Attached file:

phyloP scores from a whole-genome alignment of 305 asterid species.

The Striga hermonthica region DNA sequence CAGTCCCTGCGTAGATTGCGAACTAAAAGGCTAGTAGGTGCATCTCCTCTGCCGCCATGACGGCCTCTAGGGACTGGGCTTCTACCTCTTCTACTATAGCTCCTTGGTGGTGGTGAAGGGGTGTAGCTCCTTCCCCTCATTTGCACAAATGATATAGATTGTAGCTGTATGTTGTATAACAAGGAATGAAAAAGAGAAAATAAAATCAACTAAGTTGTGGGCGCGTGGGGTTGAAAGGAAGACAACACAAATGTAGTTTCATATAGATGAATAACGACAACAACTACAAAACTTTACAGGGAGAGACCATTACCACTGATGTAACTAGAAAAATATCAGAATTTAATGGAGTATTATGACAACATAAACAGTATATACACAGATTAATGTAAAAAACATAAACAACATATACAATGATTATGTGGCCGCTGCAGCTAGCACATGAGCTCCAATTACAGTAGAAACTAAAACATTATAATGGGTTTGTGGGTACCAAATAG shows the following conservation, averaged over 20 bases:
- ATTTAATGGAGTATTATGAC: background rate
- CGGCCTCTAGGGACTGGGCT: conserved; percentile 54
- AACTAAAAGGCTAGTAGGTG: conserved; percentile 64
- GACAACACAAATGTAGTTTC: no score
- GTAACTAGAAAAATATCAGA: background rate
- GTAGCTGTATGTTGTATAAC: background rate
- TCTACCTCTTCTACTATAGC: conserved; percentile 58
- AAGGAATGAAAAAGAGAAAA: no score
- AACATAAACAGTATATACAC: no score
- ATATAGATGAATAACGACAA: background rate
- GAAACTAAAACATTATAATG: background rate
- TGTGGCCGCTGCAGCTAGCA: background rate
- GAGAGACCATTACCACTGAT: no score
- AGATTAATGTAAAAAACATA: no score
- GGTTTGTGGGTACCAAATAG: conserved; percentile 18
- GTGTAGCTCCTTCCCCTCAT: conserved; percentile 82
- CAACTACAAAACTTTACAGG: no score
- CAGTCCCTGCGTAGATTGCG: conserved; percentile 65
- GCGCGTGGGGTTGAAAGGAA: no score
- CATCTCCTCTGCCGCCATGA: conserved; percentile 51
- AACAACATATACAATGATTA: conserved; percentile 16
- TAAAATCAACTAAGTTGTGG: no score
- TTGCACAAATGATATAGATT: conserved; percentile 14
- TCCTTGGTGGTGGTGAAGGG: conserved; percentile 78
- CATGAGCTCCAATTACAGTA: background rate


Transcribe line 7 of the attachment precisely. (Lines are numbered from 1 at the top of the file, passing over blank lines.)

- GTAACTAGAAAAATATCAGA: background rate